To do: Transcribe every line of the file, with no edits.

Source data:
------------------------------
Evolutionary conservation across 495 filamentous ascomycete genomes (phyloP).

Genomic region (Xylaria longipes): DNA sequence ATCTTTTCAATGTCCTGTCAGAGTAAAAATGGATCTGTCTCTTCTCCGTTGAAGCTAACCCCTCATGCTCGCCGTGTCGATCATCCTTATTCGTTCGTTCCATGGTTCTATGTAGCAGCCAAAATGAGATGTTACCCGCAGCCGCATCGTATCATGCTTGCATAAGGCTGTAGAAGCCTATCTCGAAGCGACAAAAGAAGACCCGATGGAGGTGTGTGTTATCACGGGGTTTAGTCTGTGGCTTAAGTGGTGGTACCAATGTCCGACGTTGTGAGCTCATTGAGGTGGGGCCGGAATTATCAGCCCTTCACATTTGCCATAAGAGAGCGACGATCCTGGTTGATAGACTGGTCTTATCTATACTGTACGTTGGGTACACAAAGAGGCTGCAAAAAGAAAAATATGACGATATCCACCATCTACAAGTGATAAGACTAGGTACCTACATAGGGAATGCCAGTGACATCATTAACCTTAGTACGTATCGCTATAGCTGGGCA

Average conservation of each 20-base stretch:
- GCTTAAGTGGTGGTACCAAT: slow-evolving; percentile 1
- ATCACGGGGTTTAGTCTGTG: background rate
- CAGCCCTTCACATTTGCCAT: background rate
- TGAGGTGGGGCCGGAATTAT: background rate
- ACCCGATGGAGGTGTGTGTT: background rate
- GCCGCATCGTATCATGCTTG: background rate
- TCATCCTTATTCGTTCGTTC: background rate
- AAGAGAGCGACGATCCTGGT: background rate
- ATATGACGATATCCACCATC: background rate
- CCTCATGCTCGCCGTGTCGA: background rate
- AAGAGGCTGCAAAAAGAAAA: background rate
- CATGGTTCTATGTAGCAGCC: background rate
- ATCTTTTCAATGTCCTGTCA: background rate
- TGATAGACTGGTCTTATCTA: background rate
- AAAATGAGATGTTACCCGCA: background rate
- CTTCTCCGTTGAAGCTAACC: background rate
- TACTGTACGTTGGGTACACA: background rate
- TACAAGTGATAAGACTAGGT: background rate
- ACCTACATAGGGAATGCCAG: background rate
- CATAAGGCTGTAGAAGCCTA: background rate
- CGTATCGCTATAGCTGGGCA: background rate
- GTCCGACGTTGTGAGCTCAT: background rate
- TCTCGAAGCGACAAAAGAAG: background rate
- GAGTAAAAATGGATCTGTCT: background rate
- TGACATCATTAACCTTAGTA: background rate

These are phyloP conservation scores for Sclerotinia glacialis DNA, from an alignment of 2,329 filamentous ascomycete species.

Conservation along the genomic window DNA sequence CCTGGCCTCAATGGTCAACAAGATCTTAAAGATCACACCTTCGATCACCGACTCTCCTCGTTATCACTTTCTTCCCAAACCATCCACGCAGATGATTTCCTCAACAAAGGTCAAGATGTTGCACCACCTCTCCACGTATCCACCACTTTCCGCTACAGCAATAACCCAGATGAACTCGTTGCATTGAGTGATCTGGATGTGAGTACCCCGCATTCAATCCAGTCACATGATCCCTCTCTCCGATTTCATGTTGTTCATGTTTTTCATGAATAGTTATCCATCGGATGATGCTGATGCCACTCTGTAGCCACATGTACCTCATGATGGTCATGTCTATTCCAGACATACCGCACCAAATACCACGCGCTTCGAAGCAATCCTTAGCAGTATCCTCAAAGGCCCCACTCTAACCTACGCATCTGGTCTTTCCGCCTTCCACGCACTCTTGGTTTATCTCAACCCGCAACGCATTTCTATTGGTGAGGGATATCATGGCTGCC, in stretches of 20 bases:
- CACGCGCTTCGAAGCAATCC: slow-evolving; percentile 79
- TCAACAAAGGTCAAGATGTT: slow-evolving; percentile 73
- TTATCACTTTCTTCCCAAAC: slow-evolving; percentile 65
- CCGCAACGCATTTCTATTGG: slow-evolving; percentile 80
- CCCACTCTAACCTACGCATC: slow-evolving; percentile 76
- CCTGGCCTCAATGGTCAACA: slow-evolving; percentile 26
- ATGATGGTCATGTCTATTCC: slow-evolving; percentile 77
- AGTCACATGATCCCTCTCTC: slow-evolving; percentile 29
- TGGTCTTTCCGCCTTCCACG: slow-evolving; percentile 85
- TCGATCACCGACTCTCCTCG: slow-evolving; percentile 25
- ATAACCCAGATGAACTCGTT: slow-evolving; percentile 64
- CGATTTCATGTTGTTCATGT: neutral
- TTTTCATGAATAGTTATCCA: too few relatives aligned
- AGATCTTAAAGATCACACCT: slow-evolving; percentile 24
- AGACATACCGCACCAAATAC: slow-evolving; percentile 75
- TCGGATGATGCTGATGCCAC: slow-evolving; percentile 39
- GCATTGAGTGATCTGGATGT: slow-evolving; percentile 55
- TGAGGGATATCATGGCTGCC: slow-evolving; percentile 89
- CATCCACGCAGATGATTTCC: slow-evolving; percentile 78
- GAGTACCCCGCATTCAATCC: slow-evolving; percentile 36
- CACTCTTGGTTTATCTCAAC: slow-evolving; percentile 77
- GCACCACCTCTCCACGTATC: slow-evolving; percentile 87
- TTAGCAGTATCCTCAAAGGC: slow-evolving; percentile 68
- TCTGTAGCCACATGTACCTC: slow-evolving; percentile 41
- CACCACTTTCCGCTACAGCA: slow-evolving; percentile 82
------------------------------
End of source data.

Evolutionary conservation across 495 filamentous ascomycete genomes (phyloP).

Genomic region (Xylaria longipes): DNA sequence ATCTTTTCAATGTCCTGTCAGAGTAAAAATGGATCTGTCTCTTCTCCGTTGAAGCTAACCCCTCATGCTCGCCGTGTCGATCATCCTTATTCGTTCGTTCCATGGTTCTATGTAGCAGCCAAAATGAGATGTTACCCGCAGCCGCATCGTATCATGCTTGCATAAGGCTGTAGAAGCCTATCTCGAAGCGACAAAAGAAGACCCGATGGAGGTGTGTGTTATCACGGGGTTTAGTCTGTGGCTTAAGTGGTGGTACCAATGTCCGACGTTGTGAGCTCATTGAGGTGGGGCCGGAATTATCAGCCCTTCACATTTGCCATAAGAGAGCGACGATCCTGGTTGATAGACTGGTCTTATCTATACTGTACGTTGGGTACACAAAGAGGCTGCAAAAAGAAAAATATGACGATATCCACCATCTACAAGTGATAAGACTAGGTACCTACATAGGGAATGCCAGTGACATCATTAACCTTAGTACGTATCGCTATAGCTGGGCA

Average conservation of each 20-base stretch:
- GCTTAAGTGGTGGTACCAAT: slow-evolving; percentile 1
- ATCACGGGGTTTAGTCTGTG: background rate
- CAGCCCTTCACATTTGCCAT: background rate
- TGAGGTGGGGCCGGAATTAT: background rate
- ACCCGATGGAGGTGTGTGTT: background rate
- GCCGCATCGTATCATGCTTG: background rate
- TCATCCTTATTCGTTCGTTC: background rate
- AAGAGAGCGACGATCCTGGT: background rate
- ATATGACGATATCCACCATC: background rate
- CCTCATGCTCGCCGTGTCGA: background rate
- AAGAGGCTGCAAAAAGAAAA: background rate
- CATGGTTCTATGTAGCAGCC: background rate
- ATCTTTTCAATGTCCTGTCA: background rate
- TGATAGACTGGTCTTATCTA: background rate
- AAAATGAGATGTTACCCGCA: background rate
- CTTCTCCGTTGAAGCTAACC: background rate
- TACTGTACGTTGGGTACACA: background rate
- TACAAGTGATAAGACTAGGT: background rate
- ACCTACATAGGGAATGCCAG: background rate
- CATAAGGCTGTAGAAGCCTA: background rate
- CGTATCGCTATAGCTGGGCA: background rate
- GTCCGACGTTGTGAGCTCAT: background rate
- TCTCGAAGCGACAAAAGAAG: background rate
- GAGTAAAAATGGATCTGTCT: background rate
- TGACATCATTAACCTTAGTA: background rate

These are phyloP conservation scores for Sclerotinia glacialis DNA, from an alignment of 2,329 filamentous ascomycete species.

Conservation along the genomic window DNA sequence CCTGGCCTCAATGGTCAACAAGATCTTAAAGATCACACCTTCGATCACCGACTCTCCTCGTTATCACTTTCTTCCCAAACCATCCACGCAGATGATTTCCTCAACAAAGGTCAAGATGTTGCACCACCTCTCCACGTATCCACCACTTTCCGCTACAGCAATAACCCAGATGAACTCGTTGCATTGAGTGATCTGGATGTGAGTACCCCGCATTCAATCCAGTCACATGATCCCTCTCTCCGATTTCATGTTGTTCATGTTTTTCATGAATAGTTATCCATCGGATGATGCTGATGCCACTCTGTAGCCACATGTACCTCATGATGGTCATGTCTATTCCAGACATACCGCACCAAATACCACGCGCTTCGAAGCAATCCTTAGCAGTATCCTCAAAGGCCCCACTCTAACCTACGCATCTGGTCTTTCCGCCTTCCACGCACTCTTGGTTTATCTCAACCCGCAACGCATTTCTATTGGTGAGGGATATCATGGCTGCC, in stretches of 20 bases:
- CACGCGCTTCGAAGCAATCC: slow-evolving; percentile 79
- TCAACAAAGGTCAAGATGTT: slow-evolving; percentile 73
- TTATCACTTTCTTCCCAAAC: slow-evolving; percentile 65
- CCGCAACGCATTTCTATTGG: slow-evolving; percentile 80
- CCCACTCTAACCTACGCATC: slow-evolving; percentile 76
- CCTGGCCTCAATGGTCAACA: slow-evolving; percentile 26
- ATGATGGTCATGTCTATTCC: slow-evolving; percentile 77
- AGTCACATGATCCCTCTCTC: slow-evolving; percentile 29
- TGGTCTTTCCGCCTTCCACG: slow-evolving; percentile 85
- TCGATCACCGACTCTCCTCG: slow-evolving; percentile 25
- ATAACCCAGATGAACTCGTT: slow-evolving; percentile 64
- CGATTTCATGTTGTTCATGT: neutral
- TTTTCATGAATAGTTATCCA: too few relatives aligned
- AGATCTTAAAGATCACACCT: slow-evolving; percentile 24
- AGACATACCGCACCAAATAC: slow-evolving; percentile 75
- TCGGATGATGCTGATGCCAC: slow-evolving; percentile 39
- GCATTGAGTGATCTGGATGT: slow-evolving; percentile 55
- TGAGGGATATCATGGCTGCC: slow-evolving; percentile 89
- CATCCACGCAGATGATTTCC: slow-evolving; percentile 78
- GAGTACCCCGCATTCAATCC: slow-evolving; percentile 36
- CACTCTTGGTTTATCTCAAC: slow-evolving; percentile 77
- GCACCACCTCTCCACGTATC: slow-evolving; percentile 87
- TTAGCAGTATCCTCAAAGGC: slow-evolving; percentile 68
- TCTGTAGCCACATGTACCTC: slow-evolving; percentile 41
- CACCACTTTCCGCTACAGCA: slow-evolving; percentile 82